|Primary tumor||T0||No tumor has been found, or the original tumor can't be detected (anymore).|
|T1 to T4||The numbers 1 to 4 indicate increasing tumor size and extent of spreading: T1 describes a small tumor, and T3 describes a bigger tumor, for example.|
|Lymph nodes||N0||There are no tumors in the lymph nodes.|
|N1 to N3||The numbers 1 to 3 describe the location and number of affected regional lymph nodes. Tumors found in lymph nodes that aren't in the drainage area of the affected organ are considered to be distant metastases.|
|Metastases||M0||No distant metastases have been found.|
|M1||There are distant metastases.|
The following abbreviations are sometimes used in addition to the TNM classification:
- c (for “clinical”) indicates that the classification is based on a physical examination, typical symptoms, or the results of imaging tests. These include ultrasounds and computed tomography (CT) scans. This clinical classification (cTNM) is usually done before the diagnosis is confirmed by testing a tissue sample.
- p (for “pathological”) means that removed tissue was tested in a laboratory, and that the tumor was classified based on the results of that test.
- r (for “recurrence”) means that a tumor has returned.
- R means that remaining cancer tissue was found after treatment.
- Tis /Cis describe pre-cancerous cell changes or early stages of cancer.
- X indicates that the status of a certain characteristic can't be determined. This may mean that the necessary medical tests haven't been done or that the results aren't clear. For example, NX means that it's not possible to say whether the tumor has spread to lymph nodes.
- Y means that the tumor has already been treated.
Grading and staging
Cancer cells are usually less developed (differentiated) than healthy cells, and not specialized for a specific task. Grading is done to assess how much the tumor cells differ from healthy cells. In many cases, the less differentiated tumor cells are, the faster they grow and the earlier they spread to surrounding tissue. Tumors are graded using the abbreviations G1 to G4: the higher the grade, the less differentiated and the more malignant the tumor is.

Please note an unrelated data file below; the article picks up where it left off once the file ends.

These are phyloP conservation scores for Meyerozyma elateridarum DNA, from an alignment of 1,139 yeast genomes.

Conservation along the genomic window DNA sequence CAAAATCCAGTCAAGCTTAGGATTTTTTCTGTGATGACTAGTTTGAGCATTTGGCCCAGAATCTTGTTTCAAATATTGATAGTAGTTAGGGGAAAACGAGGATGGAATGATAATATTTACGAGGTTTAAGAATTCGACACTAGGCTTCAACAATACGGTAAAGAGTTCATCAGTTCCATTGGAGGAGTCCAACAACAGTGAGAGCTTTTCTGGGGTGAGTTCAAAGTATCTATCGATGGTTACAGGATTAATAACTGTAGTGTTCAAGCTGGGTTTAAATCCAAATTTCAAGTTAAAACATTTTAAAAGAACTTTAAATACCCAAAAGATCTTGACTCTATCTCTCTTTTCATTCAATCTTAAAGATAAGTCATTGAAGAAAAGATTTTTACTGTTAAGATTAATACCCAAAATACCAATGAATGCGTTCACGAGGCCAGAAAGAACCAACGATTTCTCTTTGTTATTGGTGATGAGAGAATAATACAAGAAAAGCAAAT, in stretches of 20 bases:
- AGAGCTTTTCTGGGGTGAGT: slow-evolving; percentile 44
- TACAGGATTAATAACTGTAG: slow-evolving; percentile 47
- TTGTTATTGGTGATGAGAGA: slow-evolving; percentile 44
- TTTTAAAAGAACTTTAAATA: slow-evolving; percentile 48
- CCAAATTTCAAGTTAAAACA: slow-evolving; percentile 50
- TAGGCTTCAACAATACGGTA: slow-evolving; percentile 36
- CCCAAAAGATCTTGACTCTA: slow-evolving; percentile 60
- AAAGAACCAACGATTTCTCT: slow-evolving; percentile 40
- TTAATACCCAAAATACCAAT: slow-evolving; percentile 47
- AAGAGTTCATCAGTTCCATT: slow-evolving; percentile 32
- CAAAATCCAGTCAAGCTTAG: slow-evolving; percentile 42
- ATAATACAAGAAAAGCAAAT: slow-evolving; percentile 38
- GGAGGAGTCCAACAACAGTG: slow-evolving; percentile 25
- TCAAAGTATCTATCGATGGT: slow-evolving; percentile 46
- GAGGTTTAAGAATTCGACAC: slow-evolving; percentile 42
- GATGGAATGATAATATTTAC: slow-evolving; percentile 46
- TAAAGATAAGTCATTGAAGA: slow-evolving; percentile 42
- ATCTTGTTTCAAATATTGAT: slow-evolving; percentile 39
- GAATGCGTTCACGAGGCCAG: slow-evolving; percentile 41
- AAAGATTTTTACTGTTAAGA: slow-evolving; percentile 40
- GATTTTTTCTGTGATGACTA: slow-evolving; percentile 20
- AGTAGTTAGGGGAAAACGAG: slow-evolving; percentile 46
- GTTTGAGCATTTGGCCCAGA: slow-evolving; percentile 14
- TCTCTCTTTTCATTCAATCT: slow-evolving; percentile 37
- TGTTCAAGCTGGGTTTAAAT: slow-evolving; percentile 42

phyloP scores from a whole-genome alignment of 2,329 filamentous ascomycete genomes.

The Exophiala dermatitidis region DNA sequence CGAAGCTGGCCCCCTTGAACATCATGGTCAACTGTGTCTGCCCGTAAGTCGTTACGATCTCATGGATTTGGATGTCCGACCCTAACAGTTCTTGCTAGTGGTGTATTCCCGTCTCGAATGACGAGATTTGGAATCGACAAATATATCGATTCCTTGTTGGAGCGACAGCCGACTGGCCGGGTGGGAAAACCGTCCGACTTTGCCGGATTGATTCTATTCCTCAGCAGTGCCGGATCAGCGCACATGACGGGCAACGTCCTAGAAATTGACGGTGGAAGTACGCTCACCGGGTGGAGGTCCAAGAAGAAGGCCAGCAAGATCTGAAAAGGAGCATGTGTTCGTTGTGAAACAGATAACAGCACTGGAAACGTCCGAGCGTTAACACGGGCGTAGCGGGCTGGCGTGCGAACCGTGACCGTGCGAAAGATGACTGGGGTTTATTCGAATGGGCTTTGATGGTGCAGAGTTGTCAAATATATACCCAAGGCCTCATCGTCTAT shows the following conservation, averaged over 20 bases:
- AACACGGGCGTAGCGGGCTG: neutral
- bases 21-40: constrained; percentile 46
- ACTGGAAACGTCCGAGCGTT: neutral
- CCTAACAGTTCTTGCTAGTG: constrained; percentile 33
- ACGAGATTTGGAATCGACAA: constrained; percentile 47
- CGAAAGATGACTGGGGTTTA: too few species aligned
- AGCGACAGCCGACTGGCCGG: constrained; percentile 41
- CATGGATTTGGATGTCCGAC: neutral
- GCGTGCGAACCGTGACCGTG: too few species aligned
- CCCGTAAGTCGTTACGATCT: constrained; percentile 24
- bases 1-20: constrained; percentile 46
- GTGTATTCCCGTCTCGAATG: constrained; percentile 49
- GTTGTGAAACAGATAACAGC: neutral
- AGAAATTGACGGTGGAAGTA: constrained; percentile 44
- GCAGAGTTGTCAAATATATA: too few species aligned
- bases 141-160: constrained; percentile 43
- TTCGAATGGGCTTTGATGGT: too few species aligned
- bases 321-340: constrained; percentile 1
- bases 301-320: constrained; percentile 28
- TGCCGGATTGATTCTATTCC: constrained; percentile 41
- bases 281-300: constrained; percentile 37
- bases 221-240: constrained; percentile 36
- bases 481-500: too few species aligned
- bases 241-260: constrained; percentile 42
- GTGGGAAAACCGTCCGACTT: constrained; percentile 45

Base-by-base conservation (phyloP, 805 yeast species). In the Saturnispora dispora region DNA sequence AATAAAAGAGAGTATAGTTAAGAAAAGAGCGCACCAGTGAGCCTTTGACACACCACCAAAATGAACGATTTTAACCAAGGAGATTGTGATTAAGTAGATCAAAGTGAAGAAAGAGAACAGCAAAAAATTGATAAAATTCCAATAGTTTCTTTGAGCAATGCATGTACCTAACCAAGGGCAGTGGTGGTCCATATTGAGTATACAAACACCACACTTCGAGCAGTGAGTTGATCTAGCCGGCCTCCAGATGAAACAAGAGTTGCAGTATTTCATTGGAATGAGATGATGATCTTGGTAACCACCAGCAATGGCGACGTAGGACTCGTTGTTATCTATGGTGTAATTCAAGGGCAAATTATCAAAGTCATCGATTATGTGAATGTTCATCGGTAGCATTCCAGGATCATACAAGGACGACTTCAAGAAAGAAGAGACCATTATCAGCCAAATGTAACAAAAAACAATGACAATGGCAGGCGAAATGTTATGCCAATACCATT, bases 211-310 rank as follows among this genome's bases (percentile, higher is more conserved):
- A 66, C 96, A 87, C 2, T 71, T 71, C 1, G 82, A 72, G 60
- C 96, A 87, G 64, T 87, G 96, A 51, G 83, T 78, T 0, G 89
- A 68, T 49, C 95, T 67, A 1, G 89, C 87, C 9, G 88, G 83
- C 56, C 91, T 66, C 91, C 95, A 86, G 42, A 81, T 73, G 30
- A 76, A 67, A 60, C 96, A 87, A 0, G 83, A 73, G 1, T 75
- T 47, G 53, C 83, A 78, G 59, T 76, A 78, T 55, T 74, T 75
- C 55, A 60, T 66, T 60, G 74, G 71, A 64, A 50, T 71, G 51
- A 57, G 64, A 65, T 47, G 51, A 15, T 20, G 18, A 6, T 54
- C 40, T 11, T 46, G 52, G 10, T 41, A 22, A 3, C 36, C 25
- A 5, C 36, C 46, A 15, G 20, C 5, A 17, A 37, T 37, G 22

Staging, on the other hand, tells us something about the stage of tumor development. It is based on the results of the medical tests and is done after all the tumor characteristics have been determined. Staging can influence the prognosis of the disease. The most commonly used staging system is that of the International Union against Cancer (UICC). The UICC stages, which range from stage I to stage IV, are determined based on a combination of information from the categories T, N, and M. UICC IV is the most advanced stage.
Not all types of tumors can be classified in this way
The TNM system can't be used in the same way for all types of cancer. Some tumors may develop in a different way, for example, or other criteria might be more suitable for describing the tumor. There is no primary tumor in leukemia (cancer of the blood), for instance, because blood cancer cells can be found in the entire body right from the start of the disease. Brain tumors, on the other hand, only rarely spread and form distant metastases. So in leukemia the proportion of abnormal blood cells is important for classification, whereas in brain tumors the degree of cell differentiation ( grading) is more relevant.